Effects Of Tai Chi Practice On A Functional Arm Reaching Task In Older Adults: A Cross-Sectional Study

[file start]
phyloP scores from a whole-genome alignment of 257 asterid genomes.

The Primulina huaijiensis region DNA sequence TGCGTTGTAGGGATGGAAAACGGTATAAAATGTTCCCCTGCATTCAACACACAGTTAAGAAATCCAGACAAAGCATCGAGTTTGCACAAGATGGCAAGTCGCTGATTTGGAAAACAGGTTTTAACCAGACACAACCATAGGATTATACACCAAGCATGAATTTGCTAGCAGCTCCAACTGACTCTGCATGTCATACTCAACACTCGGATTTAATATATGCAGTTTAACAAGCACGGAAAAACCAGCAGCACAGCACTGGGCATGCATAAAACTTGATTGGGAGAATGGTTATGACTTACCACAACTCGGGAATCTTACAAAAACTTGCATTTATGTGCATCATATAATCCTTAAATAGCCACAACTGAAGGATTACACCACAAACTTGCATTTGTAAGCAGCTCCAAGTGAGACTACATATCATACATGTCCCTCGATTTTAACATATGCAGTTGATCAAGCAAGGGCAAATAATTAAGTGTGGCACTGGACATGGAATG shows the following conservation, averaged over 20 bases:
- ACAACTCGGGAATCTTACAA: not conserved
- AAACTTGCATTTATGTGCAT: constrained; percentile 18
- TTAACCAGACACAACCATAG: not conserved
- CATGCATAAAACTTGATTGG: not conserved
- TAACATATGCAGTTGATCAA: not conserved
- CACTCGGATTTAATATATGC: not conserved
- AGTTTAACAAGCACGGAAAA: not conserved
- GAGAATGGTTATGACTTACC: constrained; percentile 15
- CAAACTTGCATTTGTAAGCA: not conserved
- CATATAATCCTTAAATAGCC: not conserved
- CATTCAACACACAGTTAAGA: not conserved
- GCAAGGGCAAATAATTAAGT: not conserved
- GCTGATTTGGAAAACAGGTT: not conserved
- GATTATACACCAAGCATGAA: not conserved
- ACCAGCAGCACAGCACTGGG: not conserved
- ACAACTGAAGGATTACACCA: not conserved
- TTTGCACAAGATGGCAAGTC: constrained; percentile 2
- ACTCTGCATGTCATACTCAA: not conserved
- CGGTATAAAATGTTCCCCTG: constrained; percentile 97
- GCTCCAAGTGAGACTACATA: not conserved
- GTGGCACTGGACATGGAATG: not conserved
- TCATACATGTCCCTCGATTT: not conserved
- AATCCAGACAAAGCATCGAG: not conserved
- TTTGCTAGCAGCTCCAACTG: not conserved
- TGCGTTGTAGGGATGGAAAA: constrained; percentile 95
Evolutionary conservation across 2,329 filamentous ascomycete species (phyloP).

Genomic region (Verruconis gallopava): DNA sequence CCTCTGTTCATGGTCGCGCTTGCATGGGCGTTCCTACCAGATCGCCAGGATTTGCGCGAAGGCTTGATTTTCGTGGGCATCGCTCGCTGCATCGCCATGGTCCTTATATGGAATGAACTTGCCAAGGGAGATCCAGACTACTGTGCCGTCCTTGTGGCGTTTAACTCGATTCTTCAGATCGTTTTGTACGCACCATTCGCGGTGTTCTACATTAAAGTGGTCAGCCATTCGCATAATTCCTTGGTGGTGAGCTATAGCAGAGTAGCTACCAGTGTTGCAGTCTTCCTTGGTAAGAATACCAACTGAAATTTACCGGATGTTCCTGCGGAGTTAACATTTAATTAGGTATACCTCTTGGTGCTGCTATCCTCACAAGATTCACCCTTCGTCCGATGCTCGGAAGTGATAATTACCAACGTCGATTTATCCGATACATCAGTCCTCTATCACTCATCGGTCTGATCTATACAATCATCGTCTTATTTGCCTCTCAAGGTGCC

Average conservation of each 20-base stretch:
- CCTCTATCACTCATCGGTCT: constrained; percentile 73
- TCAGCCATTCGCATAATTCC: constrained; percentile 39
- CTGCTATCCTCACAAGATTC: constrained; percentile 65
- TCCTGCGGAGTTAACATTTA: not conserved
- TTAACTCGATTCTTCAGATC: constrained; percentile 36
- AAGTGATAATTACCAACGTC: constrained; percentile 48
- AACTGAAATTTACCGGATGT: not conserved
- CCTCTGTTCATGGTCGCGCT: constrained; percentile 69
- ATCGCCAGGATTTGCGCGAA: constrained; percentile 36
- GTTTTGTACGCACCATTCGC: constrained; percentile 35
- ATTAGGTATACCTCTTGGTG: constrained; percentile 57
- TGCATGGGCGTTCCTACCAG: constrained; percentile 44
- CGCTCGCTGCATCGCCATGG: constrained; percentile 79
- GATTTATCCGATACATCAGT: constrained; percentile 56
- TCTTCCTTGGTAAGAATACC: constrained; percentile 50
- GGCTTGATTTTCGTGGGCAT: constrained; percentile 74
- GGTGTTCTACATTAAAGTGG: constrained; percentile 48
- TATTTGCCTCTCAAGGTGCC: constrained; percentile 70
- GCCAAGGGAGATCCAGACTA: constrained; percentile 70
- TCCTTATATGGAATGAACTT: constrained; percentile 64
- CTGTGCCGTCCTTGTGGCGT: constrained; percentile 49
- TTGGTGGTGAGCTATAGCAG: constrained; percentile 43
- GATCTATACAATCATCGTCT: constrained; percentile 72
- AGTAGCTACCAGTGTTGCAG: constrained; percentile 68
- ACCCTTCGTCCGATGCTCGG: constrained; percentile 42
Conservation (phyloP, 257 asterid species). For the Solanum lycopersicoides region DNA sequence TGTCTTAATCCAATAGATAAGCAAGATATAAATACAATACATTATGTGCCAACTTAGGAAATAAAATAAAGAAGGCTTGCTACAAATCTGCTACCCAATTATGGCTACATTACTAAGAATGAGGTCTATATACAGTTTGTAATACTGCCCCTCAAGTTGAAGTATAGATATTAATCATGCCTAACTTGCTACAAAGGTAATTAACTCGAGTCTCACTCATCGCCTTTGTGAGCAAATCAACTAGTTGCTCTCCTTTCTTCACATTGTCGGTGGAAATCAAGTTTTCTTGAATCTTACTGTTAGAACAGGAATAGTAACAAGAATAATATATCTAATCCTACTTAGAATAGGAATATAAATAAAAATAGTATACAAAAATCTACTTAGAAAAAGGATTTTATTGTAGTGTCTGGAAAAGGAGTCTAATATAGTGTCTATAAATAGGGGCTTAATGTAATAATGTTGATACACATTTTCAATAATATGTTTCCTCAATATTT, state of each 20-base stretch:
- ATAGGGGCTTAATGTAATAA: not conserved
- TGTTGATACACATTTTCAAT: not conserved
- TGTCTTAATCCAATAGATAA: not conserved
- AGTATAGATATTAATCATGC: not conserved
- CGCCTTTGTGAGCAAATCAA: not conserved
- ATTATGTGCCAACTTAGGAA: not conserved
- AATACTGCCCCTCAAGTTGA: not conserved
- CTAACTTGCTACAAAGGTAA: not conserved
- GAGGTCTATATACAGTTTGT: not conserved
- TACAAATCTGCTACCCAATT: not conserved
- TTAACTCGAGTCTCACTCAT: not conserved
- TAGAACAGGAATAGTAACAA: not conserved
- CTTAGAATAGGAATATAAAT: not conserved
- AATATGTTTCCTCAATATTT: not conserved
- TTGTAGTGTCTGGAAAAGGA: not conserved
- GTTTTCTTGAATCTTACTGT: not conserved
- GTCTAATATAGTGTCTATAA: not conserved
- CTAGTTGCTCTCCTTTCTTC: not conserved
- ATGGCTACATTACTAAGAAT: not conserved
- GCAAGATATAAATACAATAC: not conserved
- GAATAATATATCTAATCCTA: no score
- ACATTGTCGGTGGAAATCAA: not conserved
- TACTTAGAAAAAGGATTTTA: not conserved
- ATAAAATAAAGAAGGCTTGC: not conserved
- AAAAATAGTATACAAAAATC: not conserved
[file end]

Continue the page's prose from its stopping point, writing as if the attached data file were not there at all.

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Background: The purpose of this study was to observe and quantify the effect of aging and the long-term practice of Tai Chi on movement control, indicated by both performance-outcome (temporal) and performance-production (amplitude) measures, on a multi-planar stand-reaching (i.e. functional) task. We hypothesized that younger controls and older Tai Chi practitioners would perform better than healthy, older non-practitioners. Methods: Thirty-five healthy adults participated in this cross-sectional study (12 Tai Chi practitioners, 11 age-matched older non-practitioners and 12 young controls). Subjects performed flexion- and abduction-reaching tasks guided by a preparatory cue, which was followed by a second cue to initiate movement to touch the target as quickly and as accurately as possible. Wireless sensors were used to collect surface EMG and acceleration data to render performance-outcome (reaction time, burst duration, time-to-peak and movement time) and performance-production (normalized EMG amplitude and peak acceleration) measures. Results: Young subjects and Tai Chi practitioners manifested significantly faster reaction times, shorter burst durations, shorter times to peak and overall quicker movement time, with correspondingly greater normalized EMG amplitudes and larger peak accelerations, as compared to older adults (p < 0.001 and p < 0.05, respectively, for all variables). Relative effect computations (i.e. effect of Tai Chi expressed as a percentage of the effect of aging) showed that age-matched Tai Chi practitioners exhibited approximately 20–60% (flexion), and 20–100% (abduction) improvement in reaching task performance. Conclusion: Tai Chi practitioners displayed better movement control than non-practicing individuals on a relatively challenging and comparatively more functional stand-reaching task.